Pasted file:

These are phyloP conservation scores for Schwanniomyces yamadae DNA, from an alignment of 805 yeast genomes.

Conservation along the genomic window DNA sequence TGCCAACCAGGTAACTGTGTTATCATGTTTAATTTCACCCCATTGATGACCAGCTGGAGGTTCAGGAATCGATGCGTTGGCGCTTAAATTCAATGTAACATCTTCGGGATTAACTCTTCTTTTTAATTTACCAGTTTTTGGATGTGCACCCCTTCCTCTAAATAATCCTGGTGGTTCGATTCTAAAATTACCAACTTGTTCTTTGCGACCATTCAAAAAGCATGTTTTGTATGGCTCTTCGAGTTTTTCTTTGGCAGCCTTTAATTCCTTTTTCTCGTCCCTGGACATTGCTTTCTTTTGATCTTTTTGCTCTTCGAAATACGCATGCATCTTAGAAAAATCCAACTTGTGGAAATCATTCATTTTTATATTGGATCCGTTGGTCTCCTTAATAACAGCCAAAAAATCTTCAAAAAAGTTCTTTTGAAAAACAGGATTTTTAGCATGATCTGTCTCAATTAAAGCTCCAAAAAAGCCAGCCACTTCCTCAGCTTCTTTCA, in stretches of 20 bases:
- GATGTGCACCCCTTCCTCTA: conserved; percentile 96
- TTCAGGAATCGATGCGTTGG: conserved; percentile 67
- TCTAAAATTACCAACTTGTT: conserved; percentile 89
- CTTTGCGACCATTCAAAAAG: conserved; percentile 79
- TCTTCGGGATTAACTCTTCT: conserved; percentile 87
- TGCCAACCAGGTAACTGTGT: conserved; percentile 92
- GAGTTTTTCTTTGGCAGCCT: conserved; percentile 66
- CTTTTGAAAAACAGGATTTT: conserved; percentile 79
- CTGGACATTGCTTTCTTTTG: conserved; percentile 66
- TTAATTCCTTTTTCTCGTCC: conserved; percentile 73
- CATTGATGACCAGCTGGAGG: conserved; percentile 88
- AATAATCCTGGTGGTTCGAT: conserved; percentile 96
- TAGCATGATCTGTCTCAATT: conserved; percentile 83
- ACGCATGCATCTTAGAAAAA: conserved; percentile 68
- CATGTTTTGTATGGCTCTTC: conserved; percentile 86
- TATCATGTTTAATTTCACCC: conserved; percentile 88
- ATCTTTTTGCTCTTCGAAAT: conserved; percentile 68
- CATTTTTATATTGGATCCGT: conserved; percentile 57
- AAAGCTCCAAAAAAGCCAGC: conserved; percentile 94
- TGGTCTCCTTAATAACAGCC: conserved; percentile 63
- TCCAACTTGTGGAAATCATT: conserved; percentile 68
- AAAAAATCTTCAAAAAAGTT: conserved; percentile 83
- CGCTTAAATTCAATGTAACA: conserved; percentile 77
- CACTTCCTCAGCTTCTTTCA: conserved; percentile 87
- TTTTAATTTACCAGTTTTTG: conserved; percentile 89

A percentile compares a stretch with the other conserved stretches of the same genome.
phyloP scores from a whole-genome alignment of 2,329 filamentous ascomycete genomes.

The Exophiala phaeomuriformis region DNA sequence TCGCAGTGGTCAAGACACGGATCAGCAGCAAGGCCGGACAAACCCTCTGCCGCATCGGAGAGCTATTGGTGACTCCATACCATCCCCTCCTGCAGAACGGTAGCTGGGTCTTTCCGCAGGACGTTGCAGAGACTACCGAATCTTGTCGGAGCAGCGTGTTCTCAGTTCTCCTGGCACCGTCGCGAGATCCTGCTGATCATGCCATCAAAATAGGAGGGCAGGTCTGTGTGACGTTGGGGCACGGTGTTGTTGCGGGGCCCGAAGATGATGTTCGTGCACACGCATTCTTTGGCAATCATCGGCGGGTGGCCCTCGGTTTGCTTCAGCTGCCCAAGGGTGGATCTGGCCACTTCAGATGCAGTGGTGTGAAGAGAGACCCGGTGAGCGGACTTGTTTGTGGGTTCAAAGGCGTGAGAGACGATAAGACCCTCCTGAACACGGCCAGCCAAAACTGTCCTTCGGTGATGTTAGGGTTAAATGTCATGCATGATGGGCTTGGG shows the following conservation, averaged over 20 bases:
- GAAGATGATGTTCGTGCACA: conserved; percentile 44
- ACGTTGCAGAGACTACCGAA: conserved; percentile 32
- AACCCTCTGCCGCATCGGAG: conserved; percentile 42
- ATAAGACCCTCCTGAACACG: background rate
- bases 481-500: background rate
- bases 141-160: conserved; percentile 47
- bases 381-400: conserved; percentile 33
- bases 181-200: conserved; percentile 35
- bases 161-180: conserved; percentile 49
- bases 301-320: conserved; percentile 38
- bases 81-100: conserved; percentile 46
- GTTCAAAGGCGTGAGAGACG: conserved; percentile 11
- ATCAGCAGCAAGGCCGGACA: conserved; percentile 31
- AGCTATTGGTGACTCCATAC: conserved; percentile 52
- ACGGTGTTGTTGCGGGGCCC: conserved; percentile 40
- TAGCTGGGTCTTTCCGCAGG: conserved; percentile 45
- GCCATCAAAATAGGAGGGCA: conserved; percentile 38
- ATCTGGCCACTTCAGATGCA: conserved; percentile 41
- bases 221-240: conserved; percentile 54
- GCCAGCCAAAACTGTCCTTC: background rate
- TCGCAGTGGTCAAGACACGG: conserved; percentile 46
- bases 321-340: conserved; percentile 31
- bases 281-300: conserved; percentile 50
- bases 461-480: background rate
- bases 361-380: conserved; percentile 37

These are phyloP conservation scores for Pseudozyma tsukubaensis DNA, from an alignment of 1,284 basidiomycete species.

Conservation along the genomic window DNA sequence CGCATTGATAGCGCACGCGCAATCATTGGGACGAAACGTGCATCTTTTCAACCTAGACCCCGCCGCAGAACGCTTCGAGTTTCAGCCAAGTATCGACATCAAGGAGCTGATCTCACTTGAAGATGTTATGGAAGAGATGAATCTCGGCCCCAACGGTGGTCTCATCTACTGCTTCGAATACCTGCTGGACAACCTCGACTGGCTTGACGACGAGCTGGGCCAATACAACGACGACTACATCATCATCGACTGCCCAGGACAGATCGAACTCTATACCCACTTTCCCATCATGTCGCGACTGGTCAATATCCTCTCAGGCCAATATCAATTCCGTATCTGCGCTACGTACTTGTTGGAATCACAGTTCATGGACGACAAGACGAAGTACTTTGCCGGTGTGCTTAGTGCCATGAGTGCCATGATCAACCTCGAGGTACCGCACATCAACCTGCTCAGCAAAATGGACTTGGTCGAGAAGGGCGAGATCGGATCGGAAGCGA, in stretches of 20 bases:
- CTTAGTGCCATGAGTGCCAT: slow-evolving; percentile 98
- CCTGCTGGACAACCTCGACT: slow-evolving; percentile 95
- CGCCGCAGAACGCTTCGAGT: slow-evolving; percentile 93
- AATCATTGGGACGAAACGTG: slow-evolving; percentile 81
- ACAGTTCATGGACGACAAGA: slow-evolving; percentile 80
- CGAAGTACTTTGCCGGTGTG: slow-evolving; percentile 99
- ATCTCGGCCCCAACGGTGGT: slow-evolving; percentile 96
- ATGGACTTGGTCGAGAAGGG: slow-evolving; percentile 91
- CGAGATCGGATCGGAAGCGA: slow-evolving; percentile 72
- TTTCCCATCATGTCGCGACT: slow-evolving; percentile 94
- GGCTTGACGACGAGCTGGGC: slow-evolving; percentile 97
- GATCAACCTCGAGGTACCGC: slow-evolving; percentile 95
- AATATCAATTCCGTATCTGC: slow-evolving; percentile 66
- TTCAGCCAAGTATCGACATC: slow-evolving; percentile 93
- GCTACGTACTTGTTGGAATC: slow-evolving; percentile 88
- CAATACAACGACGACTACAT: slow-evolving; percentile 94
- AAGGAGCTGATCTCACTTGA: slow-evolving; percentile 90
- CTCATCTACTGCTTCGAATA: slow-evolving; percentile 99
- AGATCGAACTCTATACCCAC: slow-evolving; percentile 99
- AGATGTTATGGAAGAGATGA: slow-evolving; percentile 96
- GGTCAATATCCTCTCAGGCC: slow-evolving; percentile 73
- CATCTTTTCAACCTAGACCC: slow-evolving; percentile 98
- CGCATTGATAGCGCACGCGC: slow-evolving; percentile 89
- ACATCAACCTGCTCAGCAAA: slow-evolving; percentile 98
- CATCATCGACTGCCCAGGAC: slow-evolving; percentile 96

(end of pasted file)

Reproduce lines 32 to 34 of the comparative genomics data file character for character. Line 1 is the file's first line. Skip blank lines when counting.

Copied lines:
- ACGTTGCAGAGACTACCGAA: conserved; percentile 32
- AACCCTCTGCCGCATCGGAG: conserved; percentile 42
- ATAAGACCCTCCTGAACACG: background rate